The Human Body Model is the oldest and most commonly used model for classifying device sensitivity to ESD. The HBM testing model represents the discharge from the fingertip of a standing individual delivered to the device. It is modeled by a 100 pF capacitor, which is charged by a high-voltage supply through a high-ohmic resistor (typically in the megohm regime) and then discharged through a switching component and a 1.5 kW (1,500 ohms) series resistor through the component to ground or to a lower potential. This model, which dates from the nineteenth century, was developed for investigating explosions of gas mixtures in mines. It was adopted by the military in MIL-STD-883 Method 3015 and is referenced in ANSI/ESDA/JEDEC JS-001: Electrostatic Discharge Sensitivity Testing – Human Body Model (HBM) Component Level. This document replaces the previous ESDA and JEDEC methods, STM5.1-2007 and JESD22-A114F, respectively.  The simplified Human Body Model circuit without any parasitics from the test system is presented in Figure 1.


 Fig 1

Figure 1: Typical (simplified) Human Body Model Circuit


A typical HBM waveform has a rise time of 2–10 ns, a peak current of 0.67 amps/kilovolts, and a double-exponential decay with a width of 200 ns. Typically, the decisive parameter which causes the failure is the energy of the HBM pulse.

Testing for HBM ESD susceptibility is typically performed using automated test systems. The device is placed in the test system and contacted through a relay matrix. One pin is connected to the HBM network ("zap pin"), and one or several other pins are connected to tester ground ("ground pins"). With today's high-pin count devices, a full test of all possible stress combinations is no longer possible, thus pin combinations have to be selected, which guarantees sufficient coverage to detect weak stress combinations. These pin combinations which must be stressed are defined in the current HBM standard. Electrostatic discharges (ESD) are applied with a waveform generated by a Human Body Model network. A device is determined to have failed if it does not meet the datasheet parameters using parametric and functional testing.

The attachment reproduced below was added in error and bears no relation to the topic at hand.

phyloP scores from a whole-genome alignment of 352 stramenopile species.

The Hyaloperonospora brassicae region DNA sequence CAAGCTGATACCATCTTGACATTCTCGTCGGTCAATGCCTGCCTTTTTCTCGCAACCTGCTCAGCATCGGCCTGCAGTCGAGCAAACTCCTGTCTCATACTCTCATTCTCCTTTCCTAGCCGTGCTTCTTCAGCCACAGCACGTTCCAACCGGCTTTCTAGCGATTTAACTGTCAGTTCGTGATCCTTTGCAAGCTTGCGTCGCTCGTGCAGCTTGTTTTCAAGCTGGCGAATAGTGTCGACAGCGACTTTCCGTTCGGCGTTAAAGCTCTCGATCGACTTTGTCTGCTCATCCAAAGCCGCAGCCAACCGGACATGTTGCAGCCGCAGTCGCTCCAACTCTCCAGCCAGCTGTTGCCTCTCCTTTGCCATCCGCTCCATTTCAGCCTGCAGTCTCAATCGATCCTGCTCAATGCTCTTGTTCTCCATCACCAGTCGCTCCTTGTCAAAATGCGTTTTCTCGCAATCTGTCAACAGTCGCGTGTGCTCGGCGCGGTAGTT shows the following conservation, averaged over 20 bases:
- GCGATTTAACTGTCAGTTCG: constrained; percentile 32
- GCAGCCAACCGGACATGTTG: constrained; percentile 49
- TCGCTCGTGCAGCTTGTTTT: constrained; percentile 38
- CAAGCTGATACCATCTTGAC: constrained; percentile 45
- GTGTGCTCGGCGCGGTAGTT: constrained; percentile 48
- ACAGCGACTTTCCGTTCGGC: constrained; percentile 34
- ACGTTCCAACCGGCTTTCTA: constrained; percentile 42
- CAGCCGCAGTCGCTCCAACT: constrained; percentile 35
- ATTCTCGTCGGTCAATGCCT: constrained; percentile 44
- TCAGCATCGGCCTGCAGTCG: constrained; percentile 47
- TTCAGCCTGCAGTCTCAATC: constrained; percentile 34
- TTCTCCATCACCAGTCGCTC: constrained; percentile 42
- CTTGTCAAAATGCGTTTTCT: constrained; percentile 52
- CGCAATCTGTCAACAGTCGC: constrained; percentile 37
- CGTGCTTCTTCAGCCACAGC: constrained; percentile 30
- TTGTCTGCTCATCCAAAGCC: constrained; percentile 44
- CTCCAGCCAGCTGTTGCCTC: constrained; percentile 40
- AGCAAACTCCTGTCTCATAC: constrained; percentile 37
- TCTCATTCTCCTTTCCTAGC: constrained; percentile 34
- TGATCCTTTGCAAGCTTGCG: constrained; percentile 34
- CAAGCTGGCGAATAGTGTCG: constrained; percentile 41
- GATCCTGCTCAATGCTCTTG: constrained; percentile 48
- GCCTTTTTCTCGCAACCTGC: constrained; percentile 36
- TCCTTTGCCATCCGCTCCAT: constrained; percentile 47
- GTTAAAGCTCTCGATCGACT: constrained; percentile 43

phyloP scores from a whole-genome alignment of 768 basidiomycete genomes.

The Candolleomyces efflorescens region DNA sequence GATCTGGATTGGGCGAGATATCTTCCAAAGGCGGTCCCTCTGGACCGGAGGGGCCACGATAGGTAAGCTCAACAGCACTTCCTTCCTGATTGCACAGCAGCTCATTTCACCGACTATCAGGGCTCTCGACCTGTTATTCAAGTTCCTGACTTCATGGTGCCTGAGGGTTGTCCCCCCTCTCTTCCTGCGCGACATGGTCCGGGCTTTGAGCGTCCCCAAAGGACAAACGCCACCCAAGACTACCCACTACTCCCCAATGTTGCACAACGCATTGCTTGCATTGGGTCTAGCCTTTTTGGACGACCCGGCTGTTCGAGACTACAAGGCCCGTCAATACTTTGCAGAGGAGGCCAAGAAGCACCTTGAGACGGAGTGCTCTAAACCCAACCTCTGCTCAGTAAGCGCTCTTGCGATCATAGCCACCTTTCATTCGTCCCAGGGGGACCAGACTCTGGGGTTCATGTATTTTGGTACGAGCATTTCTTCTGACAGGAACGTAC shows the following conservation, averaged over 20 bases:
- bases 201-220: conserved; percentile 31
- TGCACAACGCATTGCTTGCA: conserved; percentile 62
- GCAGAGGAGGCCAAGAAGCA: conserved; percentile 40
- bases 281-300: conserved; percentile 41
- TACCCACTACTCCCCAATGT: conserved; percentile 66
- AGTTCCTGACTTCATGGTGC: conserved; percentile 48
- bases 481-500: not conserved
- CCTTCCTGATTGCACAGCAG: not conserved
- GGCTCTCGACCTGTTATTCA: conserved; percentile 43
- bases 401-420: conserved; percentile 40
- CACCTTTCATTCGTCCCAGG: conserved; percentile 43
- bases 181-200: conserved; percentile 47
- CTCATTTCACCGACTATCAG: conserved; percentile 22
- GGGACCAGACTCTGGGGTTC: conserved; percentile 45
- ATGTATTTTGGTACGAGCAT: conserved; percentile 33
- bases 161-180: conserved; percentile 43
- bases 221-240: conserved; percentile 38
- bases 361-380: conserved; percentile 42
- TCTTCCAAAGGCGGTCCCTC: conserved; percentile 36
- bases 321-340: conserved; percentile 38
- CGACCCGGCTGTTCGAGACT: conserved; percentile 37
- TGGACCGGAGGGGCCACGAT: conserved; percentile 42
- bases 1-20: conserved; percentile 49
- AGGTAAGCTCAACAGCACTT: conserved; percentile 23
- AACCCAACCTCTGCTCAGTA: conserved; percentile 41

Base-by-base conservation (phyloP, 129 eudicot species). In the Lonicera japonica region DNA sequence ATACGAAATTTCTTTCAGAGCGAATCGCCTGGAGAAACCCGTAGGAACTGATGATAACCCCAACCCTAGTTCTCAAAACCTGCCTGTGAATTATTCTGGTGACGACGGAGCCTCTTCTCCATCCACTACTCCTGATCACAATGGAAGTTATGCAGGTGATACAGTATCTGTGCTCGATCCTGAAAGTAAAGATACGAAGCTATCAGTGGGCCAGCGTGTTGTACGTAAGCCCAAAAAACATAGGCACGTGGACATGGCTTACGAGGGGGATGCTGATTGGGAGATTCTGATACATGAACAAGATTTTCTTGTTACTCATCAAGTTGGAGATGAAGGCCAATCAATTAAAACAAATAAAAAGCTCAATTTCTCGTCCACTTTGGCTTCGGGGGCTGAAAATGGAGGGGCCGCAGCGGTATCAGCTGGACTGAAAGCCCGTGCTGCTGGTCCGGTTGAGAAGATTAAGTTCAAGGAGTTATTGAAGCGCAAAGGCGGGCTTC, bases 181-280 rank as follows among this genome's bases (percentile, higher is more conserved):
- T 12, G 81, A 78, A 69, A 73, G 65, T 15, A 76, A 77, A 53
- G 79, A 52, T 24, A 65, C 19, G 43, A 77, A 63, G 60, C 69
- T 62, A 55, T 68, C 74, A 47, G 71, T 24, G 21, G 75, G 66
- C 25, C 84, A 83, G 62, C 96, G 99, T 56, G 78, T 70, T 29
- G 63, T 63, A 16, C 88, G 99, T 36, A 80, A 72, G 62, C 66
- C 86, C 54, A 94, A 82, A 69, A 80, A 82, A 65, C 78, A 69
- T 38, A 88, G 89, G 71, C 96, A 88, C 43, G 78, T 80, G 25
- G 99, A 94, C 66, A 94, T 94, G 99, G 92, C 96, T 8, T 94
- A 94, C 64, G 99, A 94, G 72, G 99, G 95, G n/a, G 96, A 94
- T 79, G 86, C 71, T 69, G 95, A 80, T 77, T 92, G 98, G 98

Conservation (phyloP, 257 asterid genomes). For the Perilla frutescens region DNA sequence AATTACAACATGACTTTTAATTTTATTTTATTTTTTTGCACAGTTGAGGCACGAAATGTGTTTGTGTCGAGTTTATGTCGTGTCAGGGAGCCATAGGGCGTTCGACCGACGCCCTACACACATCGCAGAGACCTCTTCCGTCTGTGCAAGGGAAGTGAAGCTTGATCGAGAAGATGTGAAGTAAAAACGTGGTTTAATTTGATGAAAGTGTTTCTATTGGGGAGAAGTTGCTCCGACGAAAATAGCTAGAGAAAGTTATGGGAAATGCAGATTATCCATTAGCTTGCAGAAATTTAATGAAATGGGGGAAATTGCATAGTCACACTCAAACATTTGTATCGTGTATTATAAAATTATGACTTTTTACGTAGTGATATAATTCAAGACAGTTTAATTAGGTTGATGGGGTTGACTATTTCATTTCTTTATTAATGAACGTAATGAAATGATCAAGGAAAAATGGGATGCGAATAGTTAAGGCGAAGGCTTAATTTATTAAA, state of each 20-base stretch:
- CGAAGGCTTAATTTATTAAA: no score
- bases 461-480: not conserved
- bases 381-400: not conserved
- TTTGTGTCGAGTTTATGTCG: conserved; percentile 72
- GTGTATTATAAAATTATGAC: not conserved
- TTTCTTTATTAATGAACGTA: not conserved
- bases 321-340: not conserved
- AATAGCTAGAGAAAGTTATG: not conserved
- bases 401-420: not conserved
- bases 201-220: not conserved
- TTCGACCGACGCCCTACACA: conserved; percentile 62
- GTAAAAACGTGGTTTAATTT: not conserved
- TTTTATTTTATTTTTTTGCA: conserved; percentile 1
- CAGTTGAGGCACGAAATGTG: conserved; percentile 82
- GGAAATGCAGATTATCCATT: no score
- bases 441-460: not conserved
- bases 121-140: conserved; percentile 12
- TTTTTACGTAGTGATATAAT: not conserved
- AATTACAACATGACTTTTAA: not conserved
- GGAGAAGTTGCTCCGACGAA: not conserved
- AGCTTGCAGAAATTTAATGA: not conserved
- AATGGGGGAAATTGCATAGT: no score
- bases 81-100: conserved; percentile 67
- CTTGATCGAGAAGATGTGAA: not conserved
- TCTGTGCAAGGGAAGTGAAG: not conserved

One has to state clearly that the Human Body Model, according to JS-001 addresses handling issues. Sometimes, the well-known IEC 61000-4-2 is also called "Human Body Model," but that model addresses ESD events in a system under different operating conditions and, therefore, should be applied to systems only. The waveform and the severity of the IEC 61000-4-2 and the JS-001 cannot be compared. For handling issues, only JS-001 is meaningful.

The transfer of charge from an ESDS item to a conductive surface at a lower potential is also an ESD event. A device may become charged, for example, from sliding down the part feeder in automated handling equipment. If it then contacts the insertion head or another conductive surface, which is at a lower potential, a rapid discharge may occur from the device to the conductive surface. This discharge event is known as the Charged Device Model (CDM) event and can be more damaging than the HBM for some devices. Although the duration of the discharge is very short – often less than one nanosecond – the peak current can reach several tens of amperes, causing significant voltage drops in the device and eventually resulting in breakdown of dielectrics (e.g., gate oxides) due to the excessive current.